Defamation and Extortion in Arizona

This website has posted a few articles about the consequences of defamation. But what about the consequences of the threat of defaming someone?

It is unfortunately not uncommon for people-particularly Internet business owners-to be targeted by an individual or group of individuals who threaten to defame those people if payment is not made to those threatening defamation.

Although defamation is a civil wrong, and can be sued for by the affected party in civil court, the threat of defamation in exchange for payment or other goods or services is a criminal offence in the State of Arizona.

Section 13-1804 of the Arizona Revised Statutes provides that, among other things, a person commits theft or extortion by knowingly obtaining or seeking to obtain property or services by means of a threat to:

  • Accuse anyone of a crime or bring criminal charges against anyone;
  • Expose a secret or an asserted fact, whether true or false, tending to subject anyone to hatred, contempt or ridicule or to impair the person’s credit or business; or
  • Take or withhold action as a public servant or cause a public servant to take or withhold action.

Interestingly, all of these situations, except for exposing a false asserted fact, can usually be done legally when not related to extortion. For example, truthfully accusing someone of a crime, publishing truthful words which impair another’s credit or business, and taking a lawful action as a public servant are all completely legal-it’s the threat of doing so with the expectation of receiving property or services in return which makes a completely lawful act into a criminal act. For our purposes, though, we will simply focus on the issue of extortion as it relates to defamation.

DEFENCES TO EXTORTION

The Arizona Revises Statutes provides that it is an affirmative defense to a prosecution for extortion relating to the above-described threats where the property obtained by the threat was lawfully claimed either as:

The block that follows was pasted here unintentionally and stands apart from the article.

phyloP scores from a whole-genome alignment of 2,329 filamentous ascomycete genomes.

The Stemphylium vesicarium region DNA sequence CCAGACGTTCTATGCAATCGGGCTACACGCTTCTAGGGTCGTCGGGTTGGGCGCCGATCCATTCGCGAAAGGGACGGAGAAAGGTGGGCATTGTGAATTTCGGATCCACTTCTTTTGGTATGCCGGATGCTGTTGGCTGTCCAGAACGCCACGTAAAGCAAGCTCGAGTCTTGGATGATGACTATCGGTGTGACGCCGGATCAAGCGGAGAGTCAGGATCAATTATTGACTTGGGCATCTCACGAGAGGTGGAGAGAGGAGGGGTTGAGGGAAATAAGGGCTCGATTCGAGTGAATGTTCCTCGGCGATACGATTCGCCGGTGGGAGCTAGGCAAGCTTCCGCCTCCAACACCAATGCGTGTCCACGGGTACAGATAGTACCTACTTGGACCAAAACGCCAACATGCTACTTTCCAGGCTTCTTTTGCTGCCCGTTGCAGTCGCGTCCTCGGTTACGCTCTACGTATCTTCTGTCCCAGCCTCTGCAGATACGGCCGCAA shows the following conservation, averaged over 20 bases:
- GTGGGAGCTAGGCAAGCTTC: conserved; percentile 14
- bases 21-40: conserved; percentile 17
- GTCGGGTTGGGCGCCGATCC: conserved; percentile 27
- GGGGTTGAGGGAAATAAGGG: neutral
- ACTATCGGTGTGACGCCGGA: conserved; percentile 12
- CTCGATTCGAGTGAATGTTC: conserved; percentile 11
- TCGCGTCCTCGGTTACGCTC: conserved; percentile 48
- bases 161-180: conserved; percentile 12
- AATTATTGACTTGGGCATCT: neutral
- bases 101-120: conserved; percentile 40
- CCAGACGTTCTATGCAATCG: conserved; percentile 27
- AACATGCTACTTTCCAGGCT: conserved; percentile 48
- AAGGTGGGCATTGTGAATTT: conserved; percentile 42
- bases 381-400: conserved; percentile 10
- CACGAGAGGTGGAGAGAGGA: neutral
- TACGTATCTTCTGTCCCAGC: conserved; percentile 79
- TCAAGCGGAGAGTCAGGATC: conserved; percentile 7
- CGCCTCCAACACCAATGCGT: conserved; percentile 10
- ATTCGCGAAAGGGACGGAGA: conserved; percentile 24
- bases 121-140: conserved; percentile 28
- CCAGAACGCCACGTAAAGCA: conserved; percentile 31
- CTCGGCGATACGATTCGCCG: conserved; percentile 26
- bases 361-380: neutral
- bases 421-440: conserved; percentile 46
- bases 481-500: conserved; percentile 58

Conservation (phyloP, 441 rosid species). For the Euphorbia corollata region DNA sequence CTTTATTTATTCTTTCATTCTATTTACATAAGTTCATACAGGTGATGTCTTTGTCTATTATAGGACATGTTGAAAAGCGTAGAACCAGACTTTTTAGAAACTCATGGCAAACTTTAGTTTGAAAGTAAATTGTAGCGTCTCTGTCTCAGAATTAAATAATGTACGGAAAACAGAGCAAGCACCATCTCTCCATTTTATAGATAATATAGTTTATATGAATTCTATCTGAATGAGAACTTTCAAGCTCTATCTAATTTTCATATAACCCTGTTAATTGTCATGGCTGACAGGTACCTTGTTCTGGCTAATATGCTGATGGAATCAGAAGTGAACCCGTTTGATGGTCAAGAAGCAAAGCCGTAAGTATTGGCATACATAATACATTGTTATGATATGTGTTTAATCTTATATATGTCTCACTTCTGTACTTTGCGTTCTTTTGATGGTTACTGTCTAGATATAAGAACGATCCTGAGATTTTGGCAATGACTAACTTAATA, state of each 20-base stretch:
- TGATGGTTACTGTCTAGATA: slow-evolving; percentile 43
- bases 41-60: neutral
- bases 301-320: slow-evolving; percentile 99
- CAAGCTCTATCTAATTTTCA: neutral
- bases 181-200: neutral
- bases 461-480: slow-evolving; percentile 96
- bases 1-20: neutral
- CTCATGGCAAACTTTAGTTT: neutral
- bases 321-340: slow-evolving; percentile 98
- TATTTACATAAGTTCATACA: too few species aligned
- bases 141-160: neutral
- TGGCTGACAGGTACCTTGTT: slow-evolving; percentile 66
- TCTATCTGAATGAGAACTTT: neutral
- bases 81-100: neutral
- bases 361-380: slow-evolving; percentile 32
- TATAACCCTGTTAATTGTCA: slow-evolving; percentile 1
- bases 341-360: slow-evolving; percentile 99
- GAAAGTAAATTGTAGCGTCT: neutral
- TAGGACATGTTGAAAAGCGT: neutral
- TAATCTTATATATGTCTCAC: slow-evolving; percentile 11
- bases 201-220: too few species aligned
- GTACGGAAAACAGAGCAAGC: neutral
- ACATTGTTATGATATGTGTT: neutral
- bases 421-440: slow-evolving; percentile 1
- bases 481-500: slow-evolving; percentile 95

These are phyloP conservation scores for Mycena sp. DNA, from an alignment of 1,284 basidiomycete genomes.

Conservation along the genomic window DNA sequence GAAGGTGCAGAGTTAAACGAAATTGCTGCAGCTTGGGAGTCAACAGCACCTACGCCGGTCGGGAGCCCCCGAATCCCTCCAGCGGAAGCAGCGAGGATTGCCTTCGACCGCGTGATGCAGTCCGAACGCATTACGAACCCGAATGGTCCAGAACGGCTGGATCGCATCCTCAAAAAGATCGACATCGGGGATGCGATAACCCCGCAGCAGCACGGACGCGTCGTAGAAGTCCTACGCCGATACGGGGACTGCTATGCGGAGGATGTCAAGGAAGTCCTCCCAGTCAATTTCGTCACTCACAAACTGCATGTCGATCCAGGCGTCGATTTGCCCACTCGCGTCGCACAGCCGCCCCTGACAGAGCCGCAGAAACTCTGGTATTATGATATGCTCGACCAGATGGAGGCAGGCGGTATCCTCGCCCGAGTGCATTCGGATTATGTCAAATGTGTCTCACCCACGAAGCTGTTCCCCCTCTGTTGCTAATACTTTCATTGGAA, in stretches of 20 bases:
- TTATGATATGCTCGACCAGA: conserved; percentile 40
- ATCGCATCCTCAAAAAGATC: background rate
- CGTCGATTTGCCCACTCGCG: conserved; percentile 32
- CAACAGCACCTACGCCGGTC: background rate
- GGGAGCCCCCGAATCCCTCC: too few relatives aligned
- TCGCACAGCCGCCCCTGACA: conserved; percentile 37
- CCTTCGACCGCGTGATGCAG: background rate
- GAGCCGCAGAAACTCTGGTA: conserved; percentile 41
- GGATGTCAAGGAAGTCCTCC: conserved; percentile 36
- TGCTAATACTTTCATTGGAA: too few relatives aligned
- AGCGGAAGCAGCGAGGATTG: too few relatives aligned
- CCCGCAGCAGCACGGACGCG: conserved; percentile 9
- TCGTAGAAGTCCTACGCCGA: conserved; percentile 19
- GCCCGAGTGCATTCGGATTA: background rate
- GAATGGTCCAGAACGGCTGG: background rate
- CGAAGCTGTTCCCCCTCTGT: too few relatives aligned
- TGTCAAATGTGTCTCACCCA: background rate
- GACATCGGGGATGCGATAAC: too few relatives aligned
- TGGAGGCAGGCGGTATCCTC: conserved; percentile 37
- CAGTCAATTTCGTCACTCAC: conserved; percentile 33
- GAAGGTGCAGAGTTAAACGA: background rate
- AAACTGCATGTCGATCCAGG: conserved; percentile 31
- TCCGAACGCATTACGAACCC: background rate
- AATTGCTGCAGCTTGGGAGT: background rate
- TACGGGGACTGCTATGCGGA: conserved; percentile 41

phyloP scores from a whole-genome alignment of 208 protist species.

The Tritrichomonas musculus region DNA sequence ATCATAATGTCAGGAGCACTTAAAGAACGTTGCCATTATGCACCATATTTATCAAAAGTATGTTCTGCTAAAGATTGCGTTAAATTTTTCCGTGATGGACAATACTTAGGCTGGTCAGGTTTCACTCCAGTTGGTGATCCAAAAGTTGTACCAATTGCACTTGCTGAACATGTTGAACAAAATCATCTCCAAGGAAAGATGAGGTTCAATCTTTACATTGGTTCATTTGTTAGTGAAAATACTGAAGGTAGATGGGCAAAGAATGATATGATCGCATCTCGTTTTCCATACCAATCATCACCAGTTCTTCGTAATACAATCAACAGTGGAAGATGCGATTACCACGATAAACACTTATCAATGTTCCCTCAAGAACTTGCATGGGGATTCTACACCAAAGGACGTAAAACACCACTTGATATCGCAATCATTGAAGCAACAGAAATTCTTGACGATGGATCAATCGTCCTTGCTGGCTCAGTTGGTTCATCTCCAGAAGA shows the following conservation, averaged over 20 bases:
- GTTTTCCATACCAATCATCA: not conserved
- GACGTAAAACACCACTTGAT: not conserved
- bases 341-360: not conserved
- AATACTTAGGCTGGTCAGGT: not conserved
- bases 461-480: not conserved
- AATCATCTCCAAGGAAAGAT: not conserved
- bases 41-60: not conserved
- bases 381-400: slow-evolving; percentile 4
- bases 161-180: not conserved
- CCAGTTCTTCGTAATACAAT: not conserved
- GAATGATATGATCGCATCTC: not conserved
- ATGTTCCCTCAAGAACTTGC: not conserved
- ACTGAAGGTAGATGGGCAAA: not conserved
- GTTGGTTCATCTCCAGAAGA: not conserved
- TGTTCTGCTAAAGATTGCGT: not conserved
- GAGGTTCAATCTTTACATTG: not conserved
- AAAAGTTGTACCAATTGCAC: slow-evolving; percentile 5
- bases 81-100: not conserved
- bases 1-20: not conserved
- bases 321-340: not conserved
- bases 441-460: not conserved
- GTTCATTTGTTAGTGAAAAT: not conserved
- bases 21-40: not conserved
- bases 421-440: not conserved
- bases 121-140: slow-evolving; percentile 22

• Restitution or indemnification for harm done under circumstances to which the accusation, exposure, lawsuit or other official act relates or;
  • Compensation for property that was lawfully obtained or for lawful services.

Here are a couple hypothetical situations explaining how these defenses might work. These should not be taken as a statement of the law as it relates to you, and you should consult with a qualified attorney before engaging in any similar acts.

Example 1

Adam steals Bob’s car. Bob threatens to report Adam to the police if the car is not returned to Bob. Although threatening to report someone for a crime in exchange for property (the car) would normally be extortion, Bob is not guilty because the property being claimed is “restitution for harm done under circumstances to which the accusation” of criminal activity would relate. He could also use the second defense available for extortion, in that he is claiming compensation for property that was lawfully obtained by him.

Example 2

Charlie pays Doug some money for services, and believes that Doug has breached the contract. Charlie threatens to post false allegations on the Internet that Doug stole a car from a war hero and used it to run over a child’s puppy, if Doug does not pay Ethan the money that Charlie believes he is owed.

Even though Charlie may be entitled to restitution, the restitution for Doug’s failure to meet his end of the contract is not related to the threatened defamatory allegation related to veteran-robbing and puppy-killing. Therefore, there is no defense to this threat and Charlie would be guilty of extorting Doug.

The above examples are by no means complete or assured to be applicable to your circumstances, but they should give an idea of how the law of extortion is applied in Arizona. If you have concerns about whether your may be guilty of extortion relating to a threatened defamatory statement, or if someone is threatening to defame you, contact a qualified defamation attorney.